Well here’s the good news. The Australian economy has gone for 17 years without a recession. That’s a pretty impressive growth spurt. But if the economy were a teenager, you’d wonder how much growth was left.
The economy is not a teenager, of course. Australia’s $1 trillion economy is much more complicated than the mind of a 17-year old, probably. But for the record, growth in the second quarter was just 0.3%. Year over year, Aussie GDP grew by 2.7%, which is better than the U.S. (2.2%), the U.K. (1.4%), and Germany (1.7%).
Former U.S. Senator Everett Dirksen allegedly once said that the main purpose of GDP is to make everything else look small by comparison. And really, who goes around and ads up the value of all the transactions in the economy in any given quarter? Aren’t these numbers a bit of a fraud? And isn’t the obsession with them based on another fraud, that the economy is finely tuned machine that can be tweaked, prodded, and manipulated by policy makers?
In any event, the share market was not sufficiently cheered by Australia’s relative out-performance in GDP terms. Shares got shellacked. Even the decision by the Reserve Bank to cut the cash rate to 7% was not enough to kick start the market higher. And the decision actually kicked the Aussie dollar down its lowest levels in a year.
So has anything really changed this week? It sure doesn’t look like it. Buried in the GDP data is the fact that Aussie household spending fell. What did you expect? We are starting to find out how much consumption in the economy was financed with credit cards or borrowing on other assets like cares or shares.
In terms of personal virtue, more saving and less spending is probably good for a man. In the aggregate, it leads to lower GDP growth. But if the growth comes at the price of debt, well, perhaps we should try doing without for a few quarters. You’d get a different kind of economy over time, but it might be more productive and less indebted.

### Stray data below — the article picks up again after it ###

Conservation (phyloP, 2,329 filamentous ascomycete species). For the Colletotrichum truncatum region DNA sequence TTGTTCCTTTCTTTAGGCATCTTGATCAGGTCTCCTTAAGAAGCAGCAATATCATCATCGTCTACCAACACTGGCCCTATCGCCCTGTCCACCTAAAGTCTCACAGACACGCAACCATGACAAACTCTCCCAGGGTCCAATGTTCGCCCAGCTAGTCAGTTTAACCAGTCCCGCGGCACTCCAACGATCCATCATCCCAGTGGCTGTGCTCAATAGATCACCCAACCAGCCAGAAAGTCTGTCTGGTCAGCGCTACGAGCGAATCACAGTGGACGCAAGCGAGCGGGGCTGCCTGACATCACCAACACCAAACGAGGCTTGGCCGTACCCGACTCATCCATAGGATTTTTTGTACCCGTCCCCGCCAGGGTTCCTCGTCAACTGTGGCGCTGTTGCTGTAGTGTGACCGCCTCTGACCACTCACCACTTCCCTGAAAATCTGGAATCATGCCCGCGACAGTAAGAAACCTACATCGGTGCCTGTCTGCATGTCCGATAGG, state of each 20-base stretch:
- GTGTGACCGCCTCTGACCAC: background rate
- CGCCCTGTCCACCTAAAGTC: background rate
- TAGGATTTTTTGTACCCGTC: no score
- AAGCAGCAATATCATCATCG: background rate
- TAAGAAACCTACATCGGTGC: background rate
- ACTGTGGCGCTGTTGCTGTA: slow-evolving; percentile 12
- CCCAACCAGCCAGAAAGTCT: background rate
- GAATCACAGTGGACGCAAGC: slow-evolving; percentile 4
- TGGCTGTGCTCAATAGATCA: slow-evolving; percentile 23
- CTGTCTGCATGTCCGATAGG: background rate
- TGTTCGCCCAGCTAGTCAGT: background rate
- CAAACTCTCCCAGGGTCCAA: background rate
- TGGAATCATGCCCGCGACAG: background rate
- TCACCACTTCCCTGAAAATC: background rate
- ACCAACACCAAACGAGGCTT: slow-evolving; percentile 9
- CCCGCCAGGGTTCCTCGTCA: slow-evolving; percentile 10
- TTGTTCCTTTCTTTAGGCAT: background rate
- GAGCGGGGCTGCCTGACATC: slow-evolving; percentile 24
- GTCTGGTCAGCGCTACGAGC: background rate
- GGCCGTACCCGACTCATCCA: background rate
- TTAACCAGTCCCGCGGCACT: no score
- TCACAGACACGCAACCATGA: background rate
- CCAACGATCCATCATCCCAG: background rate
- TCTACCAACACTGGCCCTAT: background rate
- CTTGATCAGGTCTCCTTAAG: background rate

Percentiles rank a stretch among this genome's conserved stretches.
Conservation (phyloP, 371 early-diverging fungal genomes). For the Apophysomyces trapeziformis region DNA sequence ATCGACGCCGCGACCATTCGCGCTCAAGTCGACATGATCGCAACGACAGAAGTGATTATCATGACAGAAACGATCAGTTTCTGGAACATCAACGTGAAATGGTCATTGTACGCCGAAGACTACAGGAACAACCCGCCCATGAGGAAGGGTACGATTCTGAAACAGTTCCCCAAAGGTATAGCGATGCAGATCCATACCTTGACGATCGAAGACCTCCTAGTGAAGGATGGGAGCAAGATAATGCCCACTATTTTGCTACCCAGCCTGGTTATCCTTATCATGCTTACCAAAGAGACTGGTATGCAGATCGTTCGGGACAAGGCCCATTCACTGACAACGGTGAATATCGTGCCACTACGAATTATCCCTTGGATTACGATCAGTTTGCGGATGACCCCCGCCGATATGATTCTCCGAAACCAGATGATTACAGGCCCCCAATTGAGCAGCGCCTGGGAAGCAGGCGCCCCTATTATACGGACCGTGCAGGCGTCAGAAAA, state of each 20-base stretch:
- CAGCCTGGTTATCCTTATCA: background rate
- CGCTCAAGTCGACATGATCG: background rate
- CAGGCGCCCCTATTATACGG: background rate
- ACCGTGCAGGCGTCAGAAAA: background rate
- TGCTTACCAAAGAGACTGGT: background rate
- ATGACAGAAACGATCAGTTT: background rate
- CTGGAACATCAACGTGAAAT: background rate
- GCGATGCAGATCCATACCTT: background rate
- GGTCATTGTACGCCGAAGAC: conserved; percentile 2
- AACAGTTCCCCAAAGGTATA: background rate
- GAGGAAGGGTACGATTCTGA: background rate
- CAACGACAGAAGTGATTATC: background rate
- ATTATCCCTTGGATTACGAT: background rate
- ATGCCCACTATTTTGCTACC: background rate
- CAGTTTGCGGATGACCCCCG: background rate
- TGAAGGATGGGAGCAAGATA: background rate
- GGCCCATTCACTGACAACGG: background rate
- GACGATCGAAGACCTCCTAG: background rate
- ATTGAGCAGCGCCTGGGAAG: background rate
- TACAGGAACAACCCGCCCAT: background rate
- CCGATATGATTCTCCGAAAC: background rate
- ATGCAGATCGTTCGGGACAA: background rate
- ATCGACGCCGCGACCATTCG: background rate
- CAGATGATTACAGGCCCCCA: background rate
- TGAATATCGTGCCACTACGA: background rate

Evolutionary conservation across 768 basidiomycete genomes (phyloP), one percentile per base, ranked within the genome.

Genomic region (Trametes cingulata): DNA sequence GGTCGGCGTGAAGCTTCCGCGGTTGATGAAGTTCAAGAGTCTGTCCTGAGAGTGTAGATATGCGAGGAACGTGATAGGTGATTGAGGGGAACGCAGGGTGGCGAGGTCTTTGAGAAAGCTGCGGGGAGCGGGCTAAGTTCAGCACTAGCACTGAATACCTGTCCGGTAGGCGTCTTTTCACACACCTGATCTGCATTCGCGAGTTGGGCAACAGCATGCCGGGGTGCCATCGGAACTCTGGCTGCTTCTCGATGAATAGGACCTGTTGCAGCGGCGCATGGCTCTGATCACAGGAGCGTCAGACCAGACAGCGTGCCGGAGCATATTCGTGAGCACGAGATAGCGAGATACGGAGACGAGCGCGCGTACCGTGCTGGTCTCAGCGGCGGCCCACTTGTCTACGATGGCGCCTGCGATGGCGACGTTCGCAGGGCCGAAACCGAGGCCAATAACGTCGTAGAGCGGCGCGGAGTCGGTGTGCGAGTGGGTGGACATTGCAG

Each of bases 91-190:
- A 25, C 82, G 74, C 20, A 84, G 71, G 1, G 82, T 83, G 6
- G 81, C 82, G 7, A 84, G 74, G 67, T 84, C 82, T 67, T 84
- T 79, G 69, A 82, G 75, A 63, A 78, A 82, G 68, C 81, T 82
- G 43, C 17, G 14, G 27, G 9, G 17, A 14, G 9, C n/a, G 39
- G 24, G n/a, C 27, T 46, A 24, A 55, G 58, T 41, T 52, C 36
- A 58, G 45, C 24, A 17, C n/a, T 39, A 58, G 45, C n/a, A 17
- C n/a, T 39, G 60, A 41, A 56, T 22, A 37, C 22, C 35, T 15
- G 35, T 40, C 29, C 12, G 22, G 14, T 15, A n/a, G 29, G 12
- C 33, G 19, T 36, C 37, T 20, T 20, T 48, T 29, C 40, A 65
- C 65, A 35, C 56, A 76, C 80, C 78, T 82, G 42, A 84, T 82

Here in America, it’s all politics all the time. It’s enough to make a man sick to his stomach, which is how your editor has been for the last few days. It could be the jet lag. But we reckon it’s the spectacle of tens of millions of people who sincerely believe that it’s possible to live at one another’s expense. Yeesh.
In the markets, all the action is in the currencies, which is in turn setting of reactions in oil, gold, and commodities. The U.S. dollar has started to look like the least ugly currency on the market lately. The British pound is reeling under the staggering incompetence of Gordon Brown and Alistair Darling (and Britain’s housing and debt bubbles.).
You know what we think of the greenback over the long haul. But the dollar rally may have some legs, especially if you keep seeing increased political risks in Asian markets (Japan, Thailand, Indonesia). We had lunch with an old colleague yesterday who said it looked like shades of 1998 and the currency crisis, but with a few variations.
What variations? Well, in 1998, the U.S. was coming off a rare (and truth be told fictitious annual budget surplus). Tax profits were pouring into Federal coffers faster than the Federal government could dole it back out. The dot.com boom was entering its irrational phase, and the dollar looked like a King.
Today, U.S. Federal finances are not nearly so rosy. The government is going to run an annual deficit of nearly half a trillion dollars. But still, in the game of global fiat currency competitive devaluation, other countries are following what the Fed began last year.
The stronger dollar will put a lid on oil and gold, and probably deal a few more kicks to the mining companies, and the morale of resource investors. We wouldn’t be foolhardy and average down. But you should still keep a careful list of good resource projects with excellent mineral deposits. And then try to buy them on sale.
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